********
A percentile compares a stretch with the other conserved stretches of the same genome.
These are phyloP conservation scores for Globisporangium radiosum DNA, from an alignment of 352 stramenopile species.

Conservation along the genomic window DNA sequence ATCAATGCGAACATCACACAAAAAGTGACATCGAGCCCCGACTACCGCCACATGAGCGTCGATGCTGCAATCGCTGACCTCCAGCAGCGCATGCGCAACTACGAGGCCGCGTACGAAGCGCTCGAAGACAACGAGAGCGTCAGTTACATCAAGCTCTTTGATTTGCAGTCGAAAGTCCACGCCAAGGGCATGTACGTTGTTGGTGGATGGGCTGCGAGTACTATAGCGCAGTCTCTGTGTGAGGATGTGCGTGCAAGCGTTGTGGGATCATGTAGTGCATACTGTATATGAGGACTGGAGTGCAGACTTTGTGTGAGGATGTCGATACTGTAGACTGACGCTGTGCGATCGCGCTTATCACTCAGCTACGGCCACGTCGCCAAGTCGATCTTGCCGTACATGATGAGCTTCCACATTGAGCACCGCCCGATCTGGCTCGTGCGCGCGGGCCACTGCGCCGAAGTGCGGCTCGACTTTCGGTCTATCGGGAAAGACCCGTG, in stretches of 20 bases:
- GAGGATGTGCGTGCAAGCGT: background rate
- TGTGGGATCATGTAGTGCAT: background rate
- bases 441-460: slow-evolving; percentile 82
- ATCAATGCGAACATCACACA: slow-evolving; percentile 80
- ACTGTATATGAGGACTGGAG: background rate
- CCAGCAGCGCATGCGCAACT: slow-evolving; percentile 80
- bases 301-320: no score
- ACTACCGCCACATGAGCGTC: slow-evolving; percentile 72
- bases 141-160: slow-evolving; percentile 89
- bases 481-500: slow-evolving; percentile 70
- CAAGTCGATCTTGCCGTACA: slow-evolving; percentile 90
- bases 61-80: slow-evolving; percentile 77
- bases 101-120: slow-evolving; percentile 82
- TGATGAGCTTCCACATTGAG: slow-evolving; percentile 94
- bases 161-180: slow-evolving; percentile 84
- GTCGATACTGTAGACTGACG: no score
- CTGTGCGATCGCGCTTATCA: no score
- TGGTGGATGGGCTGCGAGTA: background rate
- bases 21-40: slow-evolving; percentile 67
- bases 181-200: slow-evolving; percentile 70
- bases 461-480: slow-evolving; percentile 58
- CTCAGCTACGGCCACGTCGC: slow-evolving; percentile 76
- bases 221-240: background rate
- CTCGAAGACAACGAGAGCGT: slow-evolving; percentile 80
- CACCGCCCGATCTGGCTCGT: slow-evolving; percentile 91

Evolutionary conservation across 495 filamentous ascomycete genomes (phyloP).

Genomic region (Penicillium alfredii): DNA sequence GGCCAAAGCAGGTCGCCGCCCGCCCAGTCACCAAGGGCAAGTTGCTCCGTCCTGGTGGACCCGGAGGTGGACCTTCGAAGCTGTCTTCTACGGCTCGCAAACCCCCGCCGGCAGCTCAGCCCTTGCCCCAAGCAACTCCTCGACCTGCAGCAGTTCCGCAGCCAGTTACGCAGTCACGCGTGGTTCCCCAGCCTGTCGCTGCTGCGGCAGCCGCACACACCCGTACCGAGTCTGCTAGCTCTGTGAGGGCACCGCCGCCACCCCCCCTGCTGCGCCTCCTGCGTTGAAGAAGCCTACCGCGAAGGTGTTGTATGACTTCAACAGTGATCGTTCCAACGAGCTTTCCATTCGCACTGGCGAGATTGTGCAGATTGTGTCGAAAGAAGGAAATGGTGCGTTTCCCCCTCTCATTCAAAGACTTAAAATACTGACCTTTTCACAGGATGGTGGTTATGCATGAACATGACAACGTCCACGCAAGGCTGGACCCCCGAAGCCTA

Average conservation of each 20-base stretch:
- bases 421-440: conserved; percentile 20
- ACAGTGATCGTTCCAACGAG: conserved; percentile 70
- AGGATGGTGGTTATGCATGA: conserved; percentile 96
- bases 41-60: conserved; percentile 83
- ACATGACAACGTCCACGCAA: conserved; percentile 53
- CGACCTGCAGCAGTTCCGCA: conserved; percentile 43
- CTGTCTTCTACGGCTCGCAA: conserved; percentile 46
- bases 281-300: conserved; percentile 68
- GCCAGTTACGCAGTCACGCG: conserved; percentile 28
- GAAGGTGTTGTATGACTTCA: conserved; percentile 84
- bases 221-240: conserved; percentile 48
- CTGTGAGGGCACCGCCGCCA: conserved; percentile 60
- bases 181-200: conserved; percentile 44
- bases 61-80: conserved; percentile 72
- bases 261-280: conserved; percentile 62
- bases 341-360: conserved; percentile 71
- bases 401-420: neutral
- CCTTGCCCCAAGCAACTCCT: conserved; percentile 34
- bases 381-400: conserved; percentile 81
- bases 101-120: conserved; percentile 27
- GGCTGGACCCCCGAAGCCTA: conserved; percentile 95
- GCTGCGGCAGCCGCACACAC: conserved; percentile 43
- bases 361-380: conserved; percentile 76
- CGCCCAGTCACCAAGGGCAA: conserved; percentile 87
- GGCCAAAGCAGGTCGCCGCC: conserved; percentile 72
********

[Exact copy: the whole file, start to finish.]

A percentile compares a stretch with the other conserved stretches of the same genome.
These are phyloP conservation scores for Globisporangium radiosum DNA, from an alignment of 352 stramenopile species.

Conservation along the genomic window DNA sequence ATCAATGCGAACATCACACAAAAAGTGACATCGAGCCCCGACTACCGCCACATGAGCGTCGATGCTGCAATCGCTGACCTCCAGCAGCGCATGCGCAACTACGAGGCCGCGTACGAAGCGCTCGAAGACAACGAGAGCGTCAGTTACATCAAGCTCTTTGATTTGCAGTCGAAAGTCCACGCCAAGGGCATGTACGTTGTTGGTGGATGGGCTGCGAGTACTATAGCGCAGTCTCTGTGTGAGGATGTGCGTGCAAGCGTTGTGGGATCATGTAGTGCATACTGTATATGAGGACTGGAGTGCAGACTTTGTGTGAGGATGTCGATACTGTAGACTGACGCTGTGCGATCGCGCTTATCACTCAGCTACGGCCACGTCGCCAAGTCGATCTTGCCGTACATGATGAGCTTCCACATTGAGCACCGCCCGATCTGGCTCGTGCGCGCGGGCCACTGCGCCGAAGTGCGGCTCGACTTTCGGTCTATCGGGAAAGACCCGTG, in stretches of 20 bases:
- GAGGATGTGCGTGCAAGCGT: background rate
- TGTGGGATCATGTAGTGCAT: background rate
- bases 441-460: slow-evolving; percentile 82
- ATCAATGCGAACATCACACA: slow-evolving; percentile 80
- ACTGTATATGAGGACTGGAG: background rate
- CCAGCAGCGCATGCGCAACT: slow-evolving; percentile 80
- bases 301-320: no score
- ACTACCGCCACATGAGCGTC: slow-evolving; percentile 72
- bases 141-160: slow-evolving; percentile 89
- bases 481-500: slow-evolving; percentile 70
- CAAGTCGATCTTGCCGTACA: slow-evolving; percentile 90
- bases 61-80: slow-evolving; percentile 77
- bases 101-120: slow-evolving; percentile 82
- TGATGAGCTTCCACATTGAG: slow-evolving; percentile 94
- bases 161-180: slow-evolving; percentile 84
- GTCGATACTGTAGACTGACG: no score
- CTGTGCGATCGCGCTTATCA: no score
- TGGTGGATGGGCTGCGAGTA: background rate
- bases 21-40: slow-evolving; percentile 67
- bases 181-200: slow-evolving; percentile 70
- bases 461-480: slow-evolving; percentile 58
- CTCAGCTACGGCCACGTCGC: slow-evolving; percentile 76
- bases 221-240: background rate
- CTCGAAGACAACGAGAGCGT: slow-evolving; percentile 80
- CACCGCCCGATCTGGCTCGT: slow-evolving; percentile 91

Evolutionary conservation across 495 filamentous ascomycete genomes (phyloP).

Genomic region (Penicillium alfredii): DNA sequence GGCCAAAGCAGGTCGCCGCCCGCCCAGTCACCAAGGGCAAGTTGCTCCGTCCTGGTGGACCCGGAGGTGGACCTTCGAAGCTGTCTTCTACGGCTCGCAAACCCCCGCCGGCAGCTCAGCCCTTGCCCCAAGCAACTCCTCGACCTGCAGCAGTTCCGCAGCCAGTTACGCAGTCACGCGTGGTTCCCCAGCCTGTCGCTGCTGCGGCAGCCGCACACACCCGTACCGAGTCTGCTAGCTCTGTGAGGGCACCGCCGCCACCCCCCCTGCTGCGCCTCCTGCGTTGAAGAAGCCTACCGCGAAGGTGTTGTATGACTTCAACAGTGATCGTTCCAACGAGCTTTCCATTCGCACTGGCGAGATTGTGCAGATTGTGTCGAAAGAAGGAAATGGTGCGTTTCCCCCTCTCATTCAAAGACTTAAAATACTGACCTTTTCACAGGATGGTGGTTATGCATGAACATGACAACGTCCACGCAAGGCTGGACCCCCGAAGCCTA

Average conservation of each 20-base stretch:
- bases 421-440: conserved; percentile 20
- ACAGTGATCGTTCCAACGAG: conserved; percentile 70
- AGGATGGTGGTTATGCATGA: conserved; percentile 96
- bases 41-60: conserved; percentile 83
- ACATGACAACGTCCACGCAA: conserved; percentile 53
- CGACCTGCAGCAGTTCCGCA: conserved; percentile 43
- CTGTCTTCTACGGCTCGCAA: conserved; percentile 46
- bases 281-300: conserved; percentile 68
- GCCAGTTACGCAGTCACGCG: conserved; percentile 28
- GAAGGTGTTGTATGACTTCA: conserved; percentile 84
- bases 221-240: conserved; percentile 48
- CTGTGAGGGCACCGCCGCCA: conserved; percentile 60
- bases 181-200: conserved; percentile 44
- bases 61-80: conserved; percentile 72
- bases 261-280: conserved; percentile 62
- bases 341-360: conserved; percentile 71
- bases 401-420: neutral
- CCTTGCCCCAAGCAACTCCT: conserved; percentile 34
- bases 381-400: conserved; percentile 81
- bases 101-120: conserved; percentile 27
- GGCTGGACCCCCGAAGCCTA: conserved; percentile 95
- GCTGCGGCAGCCGCACACAC: conserved; percentile 43
- bases 361-380: conserved; percentile 76
- CGCCCAGTCACCAAGGGCAA: conserved; percentile 87
- GGCCAAAGCAGGTCGCCGCC: conserved; percentile 72